We have our first open look at 5th Edition. Have we all absorbed the rules? Good. Has everyone had themselves to position themselves staunchly in a “for” or “against” faction? Okay then. Let’s get started with another review ‘n’ assessment. Be warned, it's a long one. Grandpa Jester likes to ramble, he does.
Definition of Terms
I’ll be using “5th Edition” and “5e” in this blog for a couple reasons. Mostly because 5e is 2 characters and “D&D Next” is 7 (and a space). And while “D&D Next” is a good temporary name it is a terrible official name: what happens when they need to release another edition? Or – heaven forbid – an update or revision?
They can’t just call it “Dungeons & Dragons” because we already have a game called “Dungeons & Dragons”. It was published by this dude named Ernest back in ’74. And even then, we already call OD&D to differentiate it from the Basic line, which is also technically called “Dungeons & Dragons”.
If D&D Next it’s not officially called 5e it will be called 5e by, well, everyone, just to differentiate it in conversation. And confusion for the uninitiated.
Let’s start with the download snafu. They sent out e-mails with a bad URL. WotC putting out web content with dead link?! I am shocked. They offered a few ways to correct (re-petitioning for access to the playtest, through links on forums, or a number of links WotC tweeted or Facebooked), but the onrush of fans quickly overwhelmed the server.
This wasn’t exactly unexpected or unprecedented. A week prior three-thousand geeks cried in anguish and frustration at GenCon’s servers while events sold out. And a week before that, similar things happened to Blizzard with the launch of Diablo 3. All understandable as no company wants to spend $3000 for a server they need for a single day. But it couldn’t have been unexpected as WotC could just look at the number of e-mails pre-registered for the package.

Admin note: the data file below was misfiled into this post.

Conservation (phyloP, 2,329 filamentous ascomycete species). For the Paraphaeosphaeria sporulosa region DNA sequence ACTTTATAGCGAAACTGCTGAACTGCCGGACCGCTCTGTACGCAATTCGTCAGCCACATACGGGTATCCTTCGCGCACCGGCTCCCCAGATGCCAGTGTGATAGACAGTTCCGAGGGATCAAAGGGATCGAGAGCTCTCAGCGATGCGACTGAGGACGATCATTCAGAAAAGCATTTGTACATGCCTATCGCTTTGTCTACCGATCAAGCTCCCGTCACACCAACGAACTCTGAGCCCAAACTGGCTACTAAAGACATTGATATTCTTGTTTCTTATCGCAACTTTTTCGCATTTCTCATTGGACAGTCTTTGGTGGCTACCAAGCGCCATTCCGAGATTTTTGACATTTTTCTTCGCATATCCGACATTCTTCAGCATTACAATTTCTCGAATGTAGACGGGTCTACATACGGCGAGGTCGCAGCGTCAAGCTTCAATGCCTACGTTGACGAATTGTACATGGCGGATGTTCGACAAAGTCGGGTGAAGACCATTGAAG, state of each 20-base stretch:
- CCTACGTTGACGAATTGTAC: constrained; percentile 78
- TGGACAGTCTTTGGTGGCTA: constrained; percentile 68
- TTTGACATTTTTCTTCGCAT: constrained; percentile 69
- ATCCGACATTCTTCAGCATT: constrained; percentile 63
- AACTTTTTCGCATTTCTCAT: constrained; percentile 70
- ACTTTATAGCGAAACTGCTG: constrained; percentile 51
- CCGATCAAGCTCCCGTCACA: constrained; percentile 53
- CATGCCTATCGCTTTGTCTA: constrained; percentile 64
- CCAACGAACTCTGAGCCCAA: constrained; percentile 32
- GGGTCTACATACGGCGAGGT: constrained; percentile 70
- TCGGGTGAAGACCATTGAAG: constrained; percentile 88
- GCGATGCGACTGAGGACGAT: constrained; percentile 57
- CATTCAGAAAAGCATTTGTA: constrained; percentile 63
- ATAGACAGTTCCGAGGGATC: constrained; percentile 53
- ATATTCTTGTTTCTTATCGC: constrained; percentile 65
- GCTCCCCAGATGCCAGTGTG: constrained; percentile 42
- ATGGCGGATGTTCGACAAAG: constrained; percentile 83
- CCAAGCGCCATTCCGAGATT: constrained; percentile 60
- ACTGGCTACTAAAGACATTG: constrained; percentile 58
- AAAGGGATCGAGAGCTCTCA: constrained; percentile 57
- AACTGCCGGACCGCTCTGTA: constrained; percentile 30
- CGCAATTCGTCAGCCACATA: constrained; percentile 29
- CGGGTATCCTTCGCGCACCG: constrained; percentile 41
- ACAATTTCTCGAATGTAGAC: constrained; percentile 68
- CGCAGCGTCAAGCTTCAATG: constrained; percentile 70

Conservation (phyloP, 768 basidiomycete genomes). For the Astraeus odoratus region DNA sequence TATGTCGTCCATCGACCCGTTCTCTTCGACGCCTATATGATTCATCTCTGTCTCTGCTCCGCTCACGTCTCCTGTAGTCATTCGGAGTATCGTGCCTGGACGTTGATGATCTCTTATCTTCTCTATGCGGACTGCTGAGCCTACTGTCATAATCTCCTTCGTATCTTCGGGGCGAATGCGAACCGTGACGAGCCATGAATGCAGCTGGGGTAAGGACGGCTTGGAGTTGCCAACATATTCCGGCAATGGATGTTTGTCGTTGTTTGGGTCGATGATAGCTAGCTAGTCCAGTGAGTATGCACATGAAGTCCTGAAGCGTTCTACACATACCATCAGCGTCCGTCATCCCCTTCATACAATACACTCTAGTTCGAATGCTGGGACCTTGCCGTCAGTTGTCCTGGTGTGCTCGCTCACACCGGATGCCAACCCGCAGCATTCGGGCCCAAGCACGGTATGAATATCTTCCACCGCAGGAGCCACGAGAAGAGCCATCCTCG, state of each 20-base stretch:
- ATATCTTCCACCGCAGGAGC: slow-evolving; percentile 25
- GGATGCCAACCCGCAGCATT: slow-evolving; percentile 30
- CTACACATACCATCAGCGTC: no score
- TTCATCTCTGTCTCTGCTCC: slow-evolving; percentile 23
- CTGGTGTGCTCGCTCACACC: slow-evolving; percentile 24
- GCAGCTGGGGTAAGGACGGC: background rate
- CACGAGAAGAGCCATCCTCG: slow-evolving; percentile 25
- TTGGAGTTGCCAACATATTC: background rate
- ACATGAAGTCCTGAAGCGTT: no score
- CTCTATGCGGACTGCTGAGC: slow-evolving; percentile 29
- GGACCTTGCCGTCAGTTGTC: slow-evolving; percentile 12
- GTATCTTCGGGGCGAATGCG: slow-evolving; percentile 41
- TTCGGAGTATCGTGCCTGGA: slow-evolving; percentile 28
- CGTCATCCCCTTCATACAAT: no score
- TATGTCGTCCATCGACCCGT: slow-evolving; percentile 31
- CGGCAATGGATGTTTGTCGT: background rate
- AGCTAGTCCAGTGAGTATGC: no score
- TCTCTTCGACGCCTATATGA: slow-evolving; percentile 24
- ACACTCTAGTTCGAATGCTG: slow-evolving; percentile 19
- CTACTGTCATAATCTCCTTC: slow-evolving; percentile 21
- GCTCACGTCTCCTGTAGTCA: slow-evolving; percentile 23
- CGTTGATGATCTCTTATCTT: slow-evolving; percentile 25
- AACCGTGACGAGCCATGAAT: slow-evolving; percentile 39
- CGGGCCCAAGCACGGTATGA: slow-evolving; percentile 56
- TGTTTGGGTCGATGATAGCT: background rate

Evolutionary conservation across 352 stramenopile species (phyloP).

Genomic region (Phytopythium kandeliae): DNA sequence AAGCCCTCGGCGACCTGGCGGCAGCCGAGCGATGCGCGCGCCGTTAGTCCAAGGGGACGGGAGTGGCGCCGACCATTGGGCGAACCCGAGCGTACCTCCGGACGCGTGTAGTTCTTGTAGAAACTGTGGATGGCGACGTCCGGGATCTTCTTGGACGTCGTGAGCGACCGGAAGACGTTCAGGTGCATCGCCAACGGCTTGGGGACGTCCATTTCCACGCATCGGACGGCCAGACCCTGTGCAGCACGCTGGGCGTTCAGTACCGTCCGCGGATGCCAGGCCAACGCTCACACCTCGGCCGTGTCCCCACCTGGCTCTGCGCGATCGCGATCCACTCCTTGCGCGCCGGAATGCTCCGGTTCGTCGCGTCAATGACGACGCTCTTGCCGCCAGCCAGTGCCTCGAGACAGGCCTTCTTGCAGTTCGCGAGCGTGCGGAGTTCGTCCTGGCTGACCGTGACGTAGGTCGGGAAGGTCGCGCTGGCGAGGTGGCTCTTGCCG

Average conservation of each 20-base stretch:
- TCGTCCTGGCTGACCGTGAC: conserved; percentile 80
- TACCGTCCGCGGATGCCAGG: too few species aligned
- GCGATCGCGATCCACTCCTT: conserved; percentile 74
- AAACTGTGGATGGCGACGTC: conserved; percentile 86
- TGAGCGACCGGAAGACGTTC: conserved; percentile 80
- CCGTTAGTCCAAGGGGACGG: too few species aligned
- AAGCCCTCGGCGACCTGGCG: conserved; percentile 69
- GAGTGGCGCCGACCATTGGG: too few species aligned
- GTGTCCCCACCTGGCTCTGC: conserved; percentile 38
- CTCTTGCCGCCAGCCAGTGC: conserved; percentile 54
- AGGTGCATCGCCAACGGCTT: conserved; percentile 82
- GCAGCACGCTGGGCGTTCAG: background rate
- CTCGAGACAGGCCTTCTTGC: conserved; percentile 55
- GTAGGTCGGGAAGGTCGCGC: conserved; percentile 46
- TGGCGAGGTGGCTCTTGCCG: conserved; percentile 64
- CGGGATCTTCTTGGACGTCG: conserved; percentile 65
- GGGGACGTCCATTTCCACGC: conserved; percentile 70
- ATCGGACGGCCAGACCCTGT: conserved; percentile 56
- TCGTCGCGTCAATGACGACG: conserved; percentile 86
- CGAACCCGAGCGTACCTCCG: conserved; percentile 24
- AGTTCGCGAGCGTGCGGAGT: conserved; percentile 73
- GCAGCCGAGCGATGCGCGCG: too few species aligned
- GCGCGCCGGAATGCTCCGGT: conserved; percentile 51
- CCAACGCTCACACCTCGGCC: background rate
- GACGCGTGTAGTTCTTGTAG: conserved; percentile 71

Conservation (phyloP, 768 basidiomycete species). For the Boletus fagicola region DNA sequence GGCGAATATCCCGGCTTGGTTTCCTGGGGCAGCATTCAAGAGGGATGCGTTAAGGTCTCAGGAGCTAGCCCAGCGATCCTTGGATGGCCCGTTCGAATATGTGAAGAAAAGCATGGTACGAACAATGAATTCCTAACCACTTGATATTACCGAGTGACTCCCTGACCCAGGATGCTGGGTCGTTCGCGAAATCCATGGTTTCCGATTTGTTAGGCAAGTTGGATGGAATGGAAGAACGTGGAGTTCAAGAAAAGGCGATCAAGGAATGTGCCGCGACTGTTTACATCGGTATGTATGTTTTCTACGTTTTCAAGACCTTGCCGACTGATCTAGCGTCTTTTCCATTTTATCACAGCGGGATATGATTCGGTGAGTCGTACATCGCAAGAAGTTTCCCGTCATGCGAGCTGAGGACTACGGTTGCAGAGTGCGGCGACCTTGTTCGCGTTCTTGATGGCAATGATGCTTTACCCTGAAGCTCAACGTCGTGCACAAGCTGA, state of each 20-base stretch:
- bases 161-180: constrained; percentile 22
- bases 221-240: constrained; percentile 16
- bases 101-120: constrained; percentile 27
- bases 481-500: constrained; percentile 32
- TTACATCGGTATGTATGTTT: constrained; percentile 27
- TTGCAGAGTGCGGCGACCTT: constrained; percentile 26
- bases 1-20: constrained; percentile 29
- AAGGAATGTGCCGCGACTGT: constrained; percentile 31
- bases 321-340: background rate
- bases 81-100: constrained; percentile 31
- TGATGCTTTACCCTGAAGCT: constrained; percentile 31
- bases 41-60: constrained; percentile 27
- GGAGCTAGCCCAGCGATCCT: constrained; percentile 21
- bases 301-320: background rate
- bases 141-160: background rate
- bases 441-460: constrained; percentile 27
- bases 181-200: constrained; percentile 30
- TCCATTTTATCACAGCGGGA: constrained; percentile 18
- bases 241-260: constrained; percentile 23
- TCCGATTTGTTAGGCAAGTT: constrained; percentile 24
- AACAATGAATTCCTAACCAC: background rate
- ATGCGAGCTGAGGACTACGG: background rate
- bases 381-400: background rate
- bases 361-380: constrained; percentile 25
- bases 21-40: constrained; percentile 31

Was it necessary? Not really. WotC could have made the document a password protected ZIP file and provided the password via e-mail, then hosted the ZIP as a torrent on their site (and/or a few choice torrent sites). That’s the strength of torrent programs: the more people who download the file, the faster it downloads and the less load on the official server.
The hoops needed to find the file were also annoying. There’s no download link on the Next site, instead an e-mail redirects you to the file. Because that’s ostensibly more secure. Which is meaningless, as the file was instantly available on file sharing websites. And with the official servers continually down, many people turned to download mirrors set-up by fans to get documents they were entitled to. After ninety straight minutes of struggling to get the files from the legitimate, official source I gave up and took 5-minutes grabbing them off some dude’s dropbox.
A brief note here on the Licence you need to sign before downloading.